The role of the Ice Plant epidermal bladder cells becomes crystal clear?
The Ice Plant (Mesembryanthemum crystallinum) is a highly salt tolerant plant native to South Africa but now naturalized worldwide. This succulent perennial gets its name from the remarkable cells that line the aerial surface of the plant, that reflect the light and sparkle like ice crystals in the sun. These cells, known as epidermal bladder cells (EBC), are modified trichomes, the hair-like structures found on leaves of most plants, but on the Ice Plant they look more like water filled balloons (see SEM image, below) than the hairs we know from leaves of plants like tomato or the fibers of cotton seeds.
A Model for Salt Stress Adaptation
While working on my Ph.D. in the Department of Botany at the University of Toronto, I became fascinated not only by this plant’s beauty, but also by its ability to change metabolism from C3 metabolism to Crassulacean acid metabolism (CAM) when salt stressed. This adaptive feature allows the plant to conserve water during times of drought or high salinity by reducing daytime transpiration. This is accomplished by taking up carbon dioxide during the night and storing it in the form of organic acids for remobilization the next day for photosynthesis.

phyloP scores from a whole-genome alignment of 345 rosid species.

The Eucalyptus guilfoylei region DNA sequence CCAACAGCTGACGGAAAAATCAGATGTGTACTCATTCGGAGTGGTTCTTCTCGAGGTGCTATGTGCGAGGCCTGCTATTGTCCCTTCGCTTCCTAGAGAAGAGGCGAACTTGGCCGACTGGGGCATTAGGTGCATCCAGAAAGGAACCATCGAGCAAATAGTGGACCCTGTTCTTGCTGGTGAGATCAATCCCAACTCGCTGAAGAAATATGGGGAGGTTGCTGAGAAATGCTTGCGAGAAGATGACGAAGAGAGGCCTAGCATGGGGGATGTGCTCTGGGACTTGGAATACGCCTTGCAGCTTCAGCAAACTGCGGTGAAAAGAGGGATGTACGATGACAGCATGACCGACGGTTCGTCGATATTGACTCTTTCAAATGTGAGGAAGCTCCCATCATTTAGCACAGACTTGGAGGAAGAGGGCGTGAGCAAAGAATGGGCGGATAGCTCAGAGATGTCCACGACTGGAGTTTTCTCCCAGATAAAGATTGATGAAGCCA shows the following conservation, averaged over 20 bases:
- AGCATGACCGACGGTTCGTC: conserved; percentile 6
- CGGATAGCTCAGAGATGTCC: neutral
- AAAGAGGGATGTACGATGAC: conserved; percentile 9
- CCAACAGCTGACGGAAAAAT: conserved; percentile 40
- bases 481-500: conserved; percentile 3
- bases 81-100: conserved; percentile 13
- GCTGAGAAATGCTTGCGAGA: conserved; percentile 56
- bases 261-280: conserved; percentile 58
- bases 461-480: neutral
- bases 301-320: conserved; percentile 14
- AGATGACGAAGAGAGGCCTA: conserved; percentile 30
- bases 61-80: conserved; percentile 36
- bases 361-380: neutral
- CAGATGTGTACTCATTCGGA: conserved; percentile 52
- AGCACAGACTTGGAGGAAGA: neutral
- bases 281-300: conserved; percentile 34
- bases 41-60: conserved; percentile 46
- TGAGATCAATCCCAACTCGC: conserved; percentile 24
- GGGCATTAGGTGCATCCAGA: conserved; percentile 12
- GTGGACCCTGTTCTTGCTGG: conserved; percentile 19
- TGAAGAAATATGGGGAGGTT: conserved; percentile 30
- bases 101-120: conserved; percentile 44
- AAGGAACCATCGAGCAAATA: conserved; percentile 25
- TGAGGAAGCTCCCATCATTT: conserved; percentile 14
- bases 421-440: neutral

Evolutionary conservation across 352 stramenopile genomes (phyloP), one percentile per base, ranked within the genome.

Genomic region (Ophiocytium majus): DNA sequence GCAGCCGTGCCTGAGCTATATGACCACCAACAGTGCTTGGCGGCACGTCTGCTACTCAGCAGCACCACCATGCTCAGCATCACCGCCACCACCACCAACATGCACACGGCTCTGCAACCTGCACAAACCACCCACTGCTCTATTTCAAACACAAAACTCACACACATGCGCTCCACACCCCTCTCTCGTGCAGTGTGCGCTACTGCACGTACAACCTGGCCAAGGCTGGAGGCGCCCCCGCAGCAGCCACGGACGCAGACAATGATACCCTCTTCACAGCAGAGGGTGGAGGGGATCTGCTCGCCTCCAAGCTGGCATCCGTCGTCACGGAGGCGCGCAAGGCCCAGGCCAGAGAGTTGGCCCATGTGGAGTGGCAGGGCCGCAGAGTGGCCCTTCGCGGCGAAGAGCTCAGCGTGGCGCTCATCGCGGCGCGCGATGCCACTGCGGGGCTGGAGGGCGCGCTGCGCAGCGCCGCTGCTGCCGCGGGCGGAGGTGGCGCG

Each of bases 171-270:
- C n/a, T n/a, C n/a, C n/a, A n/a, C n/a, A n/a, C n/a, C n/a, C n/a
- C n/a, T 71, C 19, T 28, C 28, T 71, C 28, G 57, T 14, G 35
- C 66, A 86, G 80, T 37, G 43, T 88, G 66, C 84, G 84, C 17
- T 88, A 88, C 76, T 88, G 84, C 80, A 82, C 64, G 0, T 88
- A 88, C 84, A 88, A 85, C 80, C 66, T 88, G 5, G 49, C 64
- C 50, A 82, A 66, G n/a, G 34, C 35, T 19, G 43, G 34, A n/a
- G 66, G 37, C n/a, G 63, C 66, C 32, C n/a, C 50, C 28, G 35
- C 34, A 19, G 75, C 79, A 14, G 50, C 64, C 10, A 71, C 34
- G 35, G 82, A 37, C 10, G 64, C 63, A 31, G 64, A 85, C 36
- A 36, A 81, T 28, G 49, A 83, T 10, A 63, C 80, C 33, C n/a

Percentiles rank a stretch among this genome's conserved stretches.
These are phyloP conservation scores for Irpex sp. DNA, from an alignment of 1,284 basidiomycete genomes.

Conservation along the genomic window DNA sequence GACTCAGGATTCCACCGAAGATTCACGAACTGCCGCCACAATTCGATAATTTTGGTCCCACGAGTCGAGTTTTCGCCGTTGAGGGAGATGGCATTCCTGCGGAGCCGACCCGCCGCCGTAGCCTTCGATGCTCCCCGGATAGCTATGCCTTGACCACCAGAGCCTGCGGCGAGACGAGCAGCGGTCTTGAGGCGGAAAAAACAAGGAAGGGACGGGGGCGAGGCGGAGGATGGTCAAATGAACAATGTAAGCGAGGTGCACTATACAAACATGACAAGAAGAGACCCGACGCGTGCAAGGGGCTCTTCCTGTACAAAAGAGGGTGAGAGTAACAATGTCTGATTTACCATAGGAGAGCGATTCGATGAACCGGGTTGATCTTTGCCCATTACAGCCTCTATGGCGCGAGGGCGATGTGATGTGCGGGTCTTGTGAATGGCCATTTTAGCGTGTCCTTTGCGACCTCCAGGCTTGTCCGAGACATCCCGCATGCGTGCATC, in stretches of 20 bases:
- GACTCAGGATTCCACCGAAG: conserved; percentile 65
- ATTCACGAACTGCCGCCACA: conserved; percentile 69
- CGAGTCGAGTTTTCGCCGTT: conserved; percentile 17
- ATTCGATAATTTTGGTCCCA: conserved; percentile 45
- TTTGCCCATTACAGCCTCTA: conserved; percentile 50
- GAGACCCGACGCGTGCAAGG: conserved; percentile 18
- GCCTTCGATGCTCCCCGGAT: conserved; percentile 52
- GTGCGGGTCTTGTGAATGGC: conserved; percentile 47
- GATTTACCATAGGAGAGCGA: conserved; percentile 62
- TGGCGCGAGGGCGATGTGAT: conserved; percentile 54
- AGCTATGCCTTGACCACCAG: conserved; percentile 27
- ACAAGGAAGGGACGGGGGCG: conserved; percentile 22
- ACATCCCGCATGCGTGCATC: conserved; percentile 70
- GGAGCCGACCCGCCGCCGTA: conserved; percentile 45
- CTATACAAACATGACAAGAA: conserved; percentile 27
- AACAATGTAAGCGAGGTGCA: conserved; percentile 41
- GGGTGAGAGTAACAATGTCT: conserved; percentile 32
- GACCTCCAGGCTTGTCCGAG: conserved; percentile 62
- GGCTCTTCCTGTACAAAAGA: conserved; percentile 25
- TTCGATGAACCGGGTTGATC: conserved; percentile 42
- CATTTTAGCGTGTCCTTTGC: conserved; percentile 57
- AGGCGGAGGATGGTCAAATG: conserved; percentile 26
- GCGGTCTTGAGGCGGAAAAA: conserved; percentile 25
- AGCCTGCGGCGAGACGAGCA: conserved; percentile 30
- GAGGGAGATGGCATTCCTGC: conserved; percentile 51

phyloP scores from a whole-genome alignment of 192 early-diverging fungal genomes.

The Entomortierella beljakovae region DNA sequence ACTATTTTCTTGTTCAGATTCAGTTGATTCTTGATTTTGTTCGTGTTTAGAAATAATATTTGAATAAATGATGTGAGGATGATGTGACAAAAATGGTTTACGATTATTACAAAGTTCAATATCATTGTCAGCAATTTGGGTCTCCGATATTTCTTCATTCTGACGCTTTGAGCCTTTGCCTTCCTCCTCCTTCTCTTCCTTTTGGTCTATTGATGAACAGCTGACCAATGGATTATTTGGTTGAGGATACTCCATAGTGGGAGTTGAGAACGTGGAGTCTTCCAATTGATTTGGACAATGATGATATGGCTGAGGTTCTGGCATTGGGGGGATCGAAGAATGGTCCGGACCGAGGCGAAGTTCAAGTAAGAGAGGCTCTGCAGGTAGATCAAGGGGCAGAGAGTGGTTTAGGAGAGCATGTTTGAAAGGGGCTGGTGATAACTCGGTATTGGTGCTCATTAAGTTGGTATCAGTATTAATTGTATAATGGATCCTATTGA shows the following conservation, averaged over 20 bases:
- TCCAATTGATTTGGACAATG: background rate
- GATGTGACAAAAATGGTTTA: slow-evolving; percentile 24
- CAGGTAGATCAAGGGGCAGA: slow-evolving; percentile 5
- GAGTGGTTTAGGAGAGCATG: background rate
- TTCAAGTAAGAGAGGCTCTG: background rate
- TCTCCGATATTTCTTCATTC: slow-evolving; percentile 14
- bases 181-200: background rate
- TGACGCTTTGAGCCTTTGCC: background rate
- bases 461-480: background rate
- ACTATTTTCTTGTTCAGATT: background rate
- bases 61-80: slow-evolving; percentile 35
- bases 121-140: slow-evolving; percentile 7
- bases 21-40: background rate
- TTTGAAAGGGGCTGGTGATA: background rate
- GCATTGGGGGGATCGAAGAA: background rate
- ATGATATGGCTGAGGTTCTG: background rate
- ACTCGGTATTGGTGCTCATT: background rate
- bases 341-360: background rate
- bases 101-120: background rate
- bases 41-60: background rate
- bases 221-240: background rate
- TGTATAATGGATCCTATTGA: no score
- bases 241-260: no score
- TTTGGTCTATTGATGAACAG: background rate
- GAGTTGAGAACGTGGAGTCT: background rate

New Insights into EBC Function
Recent work in my lab at Southern Cross University, in collaboration with groups at Louisiana State University and UNAM, Mexico, has focused on elucidating the role of the EBC on the Ice Plant using single-cell type analysis and Omics technologies. We developed a high-throughput technique for extracting the contents of the cells, allowing us unique insight into the cellular content. It has been known for a long time that EBC function to store sodium and are thought to be one of the principal factors for salt tolerance of the plants; however as these cells are also found on the plants when they are not salt-stressed, it was postulated that they must have other roles.
Our studies of the transcriptome, metabolome, and now the proteome and ionome have painted a picture of a metabolically active cell with functioning chloroplasts that, like the underlying leaf mesophyll cells, are active in CAM. These cells also show molecular features related to herbivore defense, and as well as storing sodium accumulate large amounts of chloride ions. As we dig deeper into the biology of these cells it is clear they have an important role in the physiology of the plant.